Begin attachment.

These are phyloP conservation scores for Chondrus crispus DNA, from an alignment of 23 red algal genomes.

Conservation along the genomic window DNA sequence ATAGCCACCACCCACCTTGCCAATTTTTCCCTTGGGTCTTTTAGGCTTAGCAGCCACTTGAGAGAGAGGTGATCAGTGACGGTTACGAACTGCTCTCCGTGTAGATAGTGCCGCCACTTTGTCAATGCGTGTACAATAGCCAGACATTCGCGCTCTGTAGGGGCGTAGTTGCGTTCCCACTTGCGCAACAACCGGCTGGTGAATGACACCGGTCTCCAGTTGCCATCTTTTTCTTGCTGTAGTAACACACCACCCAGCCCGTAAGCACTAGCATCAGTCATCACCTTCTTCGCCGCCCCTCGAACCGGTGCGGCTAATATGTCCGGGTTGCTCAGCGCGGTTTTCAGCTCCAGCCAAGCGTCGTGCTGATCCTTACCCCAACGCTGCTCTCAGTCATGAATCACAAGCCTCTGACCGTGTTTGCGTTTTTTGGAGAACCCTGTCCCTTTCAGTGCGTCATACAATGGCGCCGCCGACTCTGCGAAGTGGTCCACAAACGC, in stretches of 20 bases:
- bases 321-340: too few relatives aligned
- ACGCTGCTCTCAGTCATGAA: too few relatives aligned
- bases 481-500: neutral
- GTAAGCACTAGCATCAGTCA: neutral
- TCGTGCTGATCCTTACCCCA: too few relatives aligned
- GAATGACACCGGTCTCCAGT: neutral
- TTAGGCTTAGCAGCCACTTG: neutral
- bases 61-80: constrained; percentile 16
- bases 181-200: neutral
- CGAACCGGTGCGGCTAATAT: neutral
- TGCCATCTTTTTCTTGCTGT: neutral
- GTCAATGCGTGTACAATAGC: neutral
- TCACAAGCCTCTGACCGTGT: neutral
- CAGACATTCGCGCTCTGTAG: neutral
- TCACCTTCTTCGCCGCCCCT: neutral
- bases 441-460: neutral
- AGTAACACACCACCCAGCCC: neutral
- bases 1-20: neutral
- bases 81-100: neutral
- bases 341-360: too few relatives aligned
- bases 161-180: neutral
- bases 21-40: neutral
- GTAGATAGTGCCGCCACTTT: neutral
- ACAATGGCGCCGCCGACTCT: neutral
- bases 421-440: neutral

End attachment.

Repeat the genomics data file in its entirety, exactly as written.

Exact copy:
These are phyloP conservation scores for Chondrus crispus DNA, from an alignment of 23 red algal genomes.

Conservation along the genomic window DNA sequence ATAGCCACCACCCACCTTGCCAATTTTTCCCTTGGGTCTTTTAGGCTTAGCAGCCACTTGAGAGAGAGGTGATCAGTGACGGTTACGAACTGCTCTCCGTGTAGATAGTGCCGCCACTTTGTCAATGCGTGTACAATAGCCAGACATTCGCGCTCTGTAGGGGCGTAGTTGCGTTCCCACTTGCGCAACAACCGGCTGGTGAATGACACCGGTCTCCAGTTGCCATCTTTTTCTTGCTGTAGTAACACACCACCCAGCCCGTAAGCACTAGCATCAGTCATCACCTTCTTCGCCGCCCCTCGAACCGGTGCGGCTAATATGTCCGGGTTGCTCAGCGCGGTTTTCAGCTCCAGCCAAGCGTCGTGCTGATCCTTACCCCAACGCTGCTCTCAGTCATGAATCACAAGCCTCTGACCGTGTTTGCGTTTTTTGGAGAACCCTGTCCCTTTCAGTGCGTCATACAATGGCGCCGCCGACTCTGCGAAGTGGTCCACAAACGC, in stretches of 20 bases:
- bases 321-340: too few relatives aligned
- ACGCTGCTCTCAGTCATGAA: too few relatives aligned
- bases 481-500: neutral
- GTAAGCACTAGCATCAGTCA: neutral
- TCGTGCTGATCCTTACCCCA: too few relatives aligned
- GAATGACACCGGTCTCCAGT: neutral
- TTAGGCTTAGCAGCCACTTG: neutral
- bases 61-80: constrained; percentile 16
- bases 181-200: neutral
- CGAACCGGTGCGGCTAATAT: neutral
- TGCCATCTTTTTCTTGCTGT: neutral
- GTCAATGCGTGTACAATAGC: neutral
- TCACAAGCCTCTGACCGTGT: neutral
- CAGACATTCGCGCTCTGTAG: neutral
- TCACCTTCTTCGCCGCCCCT: neutral
- bases 441-460: neutral
- AGTAACACACCACCCAGCCC: neutral
- bases 1-20: neutral
- bases 81-100: neutral
- bases 341-360: too few relatives aligned
- bases 161-180: neutral
- bases 21-40: neutral
- GTAGATAGTGCCGCCACTTT: neutral
- ACAATGGCGCCGCCGACTCT: neutral
- bases 421-440: neutral